“Eliza R. Snow,” Friend, Oct. 1986, 34
During the exodus of the Latter-day Saints from Missouri, ordered by Governor Lilburn W. Boggs, a man taunted Eliza R. Snow, saying, “Well, I think this will cure you of your faith.” She retorted, “No, sir, it will take more than this to cure me of my faith.” He humbly responded, “I must confess you are a better soldier than I am.” Later Eliza would write, “I passed on, thinking that, unless he was above the average of his fellows in that section, I was not complimented by his confession.”
Born on January 21, 1804, in Becket, Massachusetts, Eliza Roxey Snow was the second daughter of Oliver and Rosetta L. Pettibone Snow. Her grandfather was a Revolutionary War hero. Her brother, Lorenzo, would serve as the fifth president of The Church of Jesus Christ of Latter-day Saints.
Eliza showed talent in writing at an early age. When she was twenty-two years old, she wrote, at the request of several newspapers, a requiem for former Presidents John Adams and Thomas Jefferson, who both died on July 4, 1826.
Though Baptists, the Snow family invited members of other religions into their home, including Sidney Rigdon. Eliza’s parents soon joined the Church. After searching for and receiving answers to her questions, Eliza was baptized a member of The Church of Jesus Christ of Latter-day Saints on April 5, 1835. Shortly after her baptism, Eliza moved to Kirtland, Ohio, where she taught school and acted as governess to Joseph Smith’s children. On June 29, 1842, she and Joseph were sealed in marriage for time and eternity.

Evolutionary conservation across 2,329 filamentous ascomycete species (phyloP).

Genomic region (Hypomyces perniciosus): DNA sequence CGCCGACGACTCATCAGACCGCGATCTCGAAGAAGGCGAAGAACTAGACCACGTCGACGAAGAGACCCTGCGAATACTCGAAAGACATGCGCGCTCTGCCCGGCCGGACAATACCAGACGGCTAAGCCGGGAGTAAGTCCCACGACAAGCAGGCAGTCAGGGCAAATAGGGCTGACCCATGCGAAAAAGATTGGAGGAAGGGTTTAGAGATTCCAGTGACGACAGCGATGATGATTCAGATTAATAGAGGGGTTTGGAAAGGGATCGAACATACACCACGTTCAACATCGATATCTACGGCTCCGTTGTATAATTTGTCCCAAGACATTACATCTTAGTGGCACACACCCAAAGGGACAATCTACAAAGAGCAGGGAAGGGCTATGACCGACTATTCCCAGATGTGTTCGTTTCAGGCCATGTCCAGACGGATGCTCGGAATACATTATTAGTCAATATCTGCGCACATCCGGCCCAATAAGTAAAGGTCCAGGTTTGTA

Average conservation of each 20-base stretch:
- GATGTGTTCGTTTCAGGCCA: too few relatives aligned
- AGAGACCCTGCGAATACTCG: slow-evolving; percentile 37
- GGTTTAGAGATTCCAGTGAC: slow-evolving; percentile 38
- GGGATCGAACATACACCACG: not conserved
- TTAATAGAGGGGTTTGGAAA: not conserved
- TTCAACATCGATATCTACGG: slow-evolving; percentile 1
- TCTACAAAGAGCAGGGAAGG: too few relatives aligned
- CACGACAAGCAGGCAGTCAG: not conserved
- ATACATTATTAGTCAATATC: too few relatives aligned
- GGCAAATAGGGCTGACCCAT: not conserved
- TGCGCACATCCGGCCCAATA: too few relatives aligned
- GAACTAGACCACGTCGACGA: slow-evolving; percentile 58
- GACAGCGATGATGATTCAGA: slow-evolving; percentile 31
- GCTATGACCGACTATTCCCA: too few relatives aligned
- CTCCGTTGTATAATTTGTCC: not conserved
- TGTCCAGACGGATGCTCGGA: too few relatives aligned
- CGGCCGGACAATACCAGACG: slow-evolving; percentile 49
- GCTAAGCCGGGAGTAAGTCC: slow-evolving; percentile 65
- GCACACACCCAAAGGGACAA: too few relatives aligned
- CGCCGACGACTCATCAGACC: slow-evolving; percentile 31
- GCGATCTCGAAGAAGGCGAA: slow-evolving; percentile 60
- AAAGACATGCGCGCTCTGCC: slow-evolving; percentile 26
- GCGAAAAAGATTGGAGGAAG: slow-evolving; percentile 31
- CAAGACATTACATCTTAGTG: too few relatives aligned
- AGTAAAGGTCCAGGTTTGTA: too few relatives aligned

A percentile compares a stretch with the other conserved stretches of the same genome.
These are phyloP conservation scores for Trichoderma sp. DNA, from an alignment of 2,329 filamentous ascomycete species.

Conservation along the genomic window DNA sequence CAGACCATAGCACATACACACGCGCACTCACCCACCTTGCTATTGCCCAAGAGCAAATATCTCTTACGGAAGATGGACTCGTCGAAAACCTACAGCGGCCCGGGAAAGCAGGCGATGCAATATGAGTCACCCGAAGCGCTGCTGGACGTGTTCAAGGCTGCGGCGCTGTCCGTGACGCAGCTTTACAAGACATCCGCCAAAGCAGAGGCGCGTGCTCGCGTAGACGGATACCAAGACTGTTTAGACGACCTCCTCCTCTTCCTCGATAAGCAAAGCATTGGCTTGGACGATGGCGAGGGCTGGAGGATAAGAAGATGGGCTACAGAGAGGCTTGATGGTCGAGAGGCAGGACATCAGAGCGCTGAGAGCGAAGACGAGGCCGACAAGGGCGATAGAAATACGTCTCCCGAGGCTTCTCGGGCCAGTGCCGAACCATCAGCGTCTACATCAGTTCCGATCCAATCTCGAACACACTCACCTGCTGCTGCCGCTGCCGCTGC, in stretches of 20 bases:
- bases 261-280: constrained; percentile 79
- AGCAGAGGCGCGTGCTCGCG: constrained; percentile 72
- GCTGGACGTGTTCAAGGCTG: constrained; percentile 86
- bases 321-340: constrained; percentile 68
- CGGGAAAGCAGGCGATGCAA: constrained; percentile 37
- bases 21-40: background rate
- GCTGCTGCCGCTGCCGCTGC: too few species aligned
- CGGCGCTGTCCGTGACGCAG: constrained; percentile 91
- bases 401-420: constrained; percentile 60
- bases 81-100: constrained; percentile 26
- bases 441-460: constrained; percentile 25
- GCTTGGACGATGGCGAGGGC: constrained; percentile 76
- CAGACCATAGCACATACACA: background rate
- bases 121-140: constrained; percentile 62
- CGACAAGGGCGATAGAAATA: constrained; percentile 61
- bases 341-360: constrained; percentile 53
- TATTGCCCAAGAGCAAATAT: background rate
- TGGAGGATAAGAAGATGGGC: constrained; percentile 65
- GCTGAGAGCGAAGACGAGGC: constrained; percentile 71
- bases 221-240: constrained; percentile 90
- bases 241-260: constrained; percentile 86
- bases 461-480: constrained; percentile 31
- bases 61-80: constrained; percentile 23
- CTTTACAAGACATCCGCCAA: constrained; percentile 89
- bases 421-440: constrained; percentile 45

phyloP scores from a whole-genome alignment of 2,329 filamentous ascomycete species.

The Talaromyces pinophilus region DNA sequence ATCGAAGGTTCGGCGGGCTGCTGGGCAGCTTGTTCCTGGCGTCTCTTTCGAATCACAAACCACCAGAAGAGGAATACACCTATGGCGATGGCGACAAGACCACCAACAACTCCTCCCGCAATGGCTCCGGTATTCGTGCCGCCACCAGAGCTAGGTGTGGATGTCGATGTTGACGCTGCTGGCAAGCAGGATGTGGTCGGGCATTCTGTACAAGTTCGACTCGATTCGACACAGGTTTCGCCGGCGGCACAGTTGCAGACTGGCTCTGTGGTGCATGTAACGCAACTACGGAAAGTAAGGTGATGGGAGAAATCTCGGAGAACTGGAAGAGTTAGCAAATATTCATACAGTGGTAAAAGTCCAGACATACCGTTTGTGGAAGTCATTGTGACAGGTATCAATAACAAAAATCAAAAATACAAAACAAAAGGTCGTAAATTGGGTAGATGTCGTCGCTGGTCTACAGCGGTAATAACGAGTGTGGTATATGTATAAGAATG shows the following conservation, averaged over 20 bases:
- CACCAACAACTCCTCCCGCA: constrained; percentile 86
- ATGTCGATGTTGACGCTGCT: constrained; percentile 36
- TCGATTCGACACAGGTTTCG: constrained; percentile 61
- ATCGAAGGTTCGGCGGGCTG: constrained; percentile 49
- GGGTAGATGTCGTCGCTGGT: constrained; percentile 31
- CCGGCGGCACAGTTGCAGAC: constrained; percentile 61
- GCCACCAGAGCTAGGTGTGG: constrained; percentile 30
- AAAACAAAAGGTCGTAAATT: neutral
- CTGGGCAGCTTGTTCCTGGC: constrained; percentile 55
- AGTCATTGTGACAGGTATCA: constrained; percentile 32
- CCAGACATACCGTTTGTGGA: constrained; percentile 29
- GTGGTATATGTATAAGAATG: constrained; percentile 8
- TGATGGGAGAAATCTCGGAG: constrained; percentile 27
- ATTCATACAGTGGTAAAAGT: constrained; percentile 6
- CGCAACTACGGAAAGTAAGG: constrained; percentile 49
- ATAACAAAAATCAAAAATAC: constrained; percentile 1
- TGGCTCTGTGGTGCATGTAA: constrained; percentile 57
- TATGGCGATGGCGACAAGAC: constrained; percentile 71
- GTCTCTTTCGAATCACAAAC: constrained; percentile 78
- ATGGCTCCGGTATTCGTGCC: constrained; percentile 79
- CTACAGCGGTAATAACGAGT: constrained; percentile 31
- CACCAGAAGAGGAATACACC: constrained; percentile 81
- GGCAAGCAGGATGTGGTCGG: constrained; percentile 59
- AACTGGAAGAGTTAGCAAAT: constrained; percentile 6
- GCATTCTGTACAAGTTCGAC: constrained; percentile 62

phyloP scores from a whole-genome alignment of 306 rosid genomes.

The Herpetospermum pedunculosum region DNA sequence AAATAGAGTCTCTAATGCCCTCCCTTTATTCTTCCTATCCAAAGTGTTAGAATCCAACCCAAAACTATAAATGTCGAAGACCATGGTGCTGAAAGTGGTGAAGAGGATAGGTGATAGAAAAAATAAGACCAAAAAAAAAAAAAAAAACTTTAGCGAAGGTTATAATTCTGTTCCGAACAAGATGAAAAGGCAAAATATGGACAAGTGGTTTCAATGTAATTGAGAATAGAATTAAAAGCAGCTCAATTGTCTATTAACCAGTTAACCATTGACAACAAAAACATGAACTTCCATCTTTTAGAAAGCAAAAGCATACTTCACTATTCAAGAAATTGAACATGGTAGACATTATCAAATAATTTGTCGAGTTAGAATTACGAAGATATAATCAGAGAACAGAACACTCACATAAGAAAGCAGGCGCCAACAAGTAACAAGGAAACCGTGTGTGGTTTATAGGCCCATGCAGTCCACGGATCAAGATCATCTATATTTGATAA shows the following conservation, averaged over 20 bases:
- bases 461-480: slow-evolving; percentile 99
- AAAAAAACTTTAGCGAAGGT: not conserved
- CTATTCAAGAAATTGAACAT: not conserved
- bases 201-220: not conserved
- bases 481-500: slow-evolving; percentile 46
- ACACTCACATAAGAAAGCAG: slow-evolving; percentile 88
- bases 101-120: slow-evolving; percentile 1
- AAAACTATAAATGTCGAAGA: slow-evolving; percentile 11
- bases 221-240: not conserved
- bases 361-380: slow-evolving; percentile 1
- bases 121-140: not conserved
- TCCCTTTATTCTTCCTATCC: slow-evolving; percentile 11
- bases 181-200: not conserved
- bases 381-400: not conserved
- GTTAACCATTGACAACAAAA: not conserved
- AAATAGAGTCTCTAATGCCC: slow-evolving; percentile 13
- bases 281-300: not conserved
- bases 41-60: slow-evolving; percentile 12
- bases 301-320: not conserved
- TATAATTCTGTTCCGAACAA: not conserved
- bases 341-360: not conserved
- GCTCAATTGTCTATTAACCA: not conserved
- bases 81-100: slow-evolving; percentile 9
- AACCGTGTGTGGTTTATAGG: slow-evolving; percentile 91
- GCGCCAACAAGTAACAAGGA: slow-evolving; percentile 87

Mob persecution forced the Snow family to move often, leaving homes and friends. On one occasion, during the move to Far West, all the family’s food froze. So they soaked thinly sliced frozen bread in fresh warm milk from the cow for their meals. Eliza met hardships bravely and uncomplainingly, and she helped to shelter and care for her elderly parents, who would later die on the journey to Winter Quarters.
On the trek to Winter Quarters Eliza drove an oxteam. Though she had no experience with oxen, Eliza quickly learned to haw and gee with the other oxteam drivers.
Eliza spent much time writing, and many of her poems were set to music. Her songs promise hope and peace and helped to comfort the Saints during their migration to Utah. Though she suffered persecution for her beliefs, none of her songs contain a desire for vengeance. Instead, they reflect her very sure faith in the prophets and her love for the scriptures. She composed the words to many hymns, including “O My Father” and “How Great the Wisdom and the Love.” Eliza also wrote several songs for children, including “I’ll Serve the Lord While I Am Young” and “In Our Lovely Deseret.” In addition, she published volumes of poetry, hymns, and tune books.
President Brigham Young called Eliza to preside over the Women’s Department of the Endowment House when it was dedicated in 1855. With Aurelia Rogers she organized the first Primary. When the first Relief Society was organized on March 17, 1842, Eliza served as secretary to President Emma Smith; in 1866 she was set apart to preside over all the Relief Societies of the Church, and she served as president for twenty-one years, until shortly before her death in 1887. When the Deseret Hospital was established on July 17, 1882, she was made its first president.
Eliza R. Snow—teacher, oxteam driver, poet, president—helped to shape the early years of The Church of Jesus Christ of Latter-day Saints.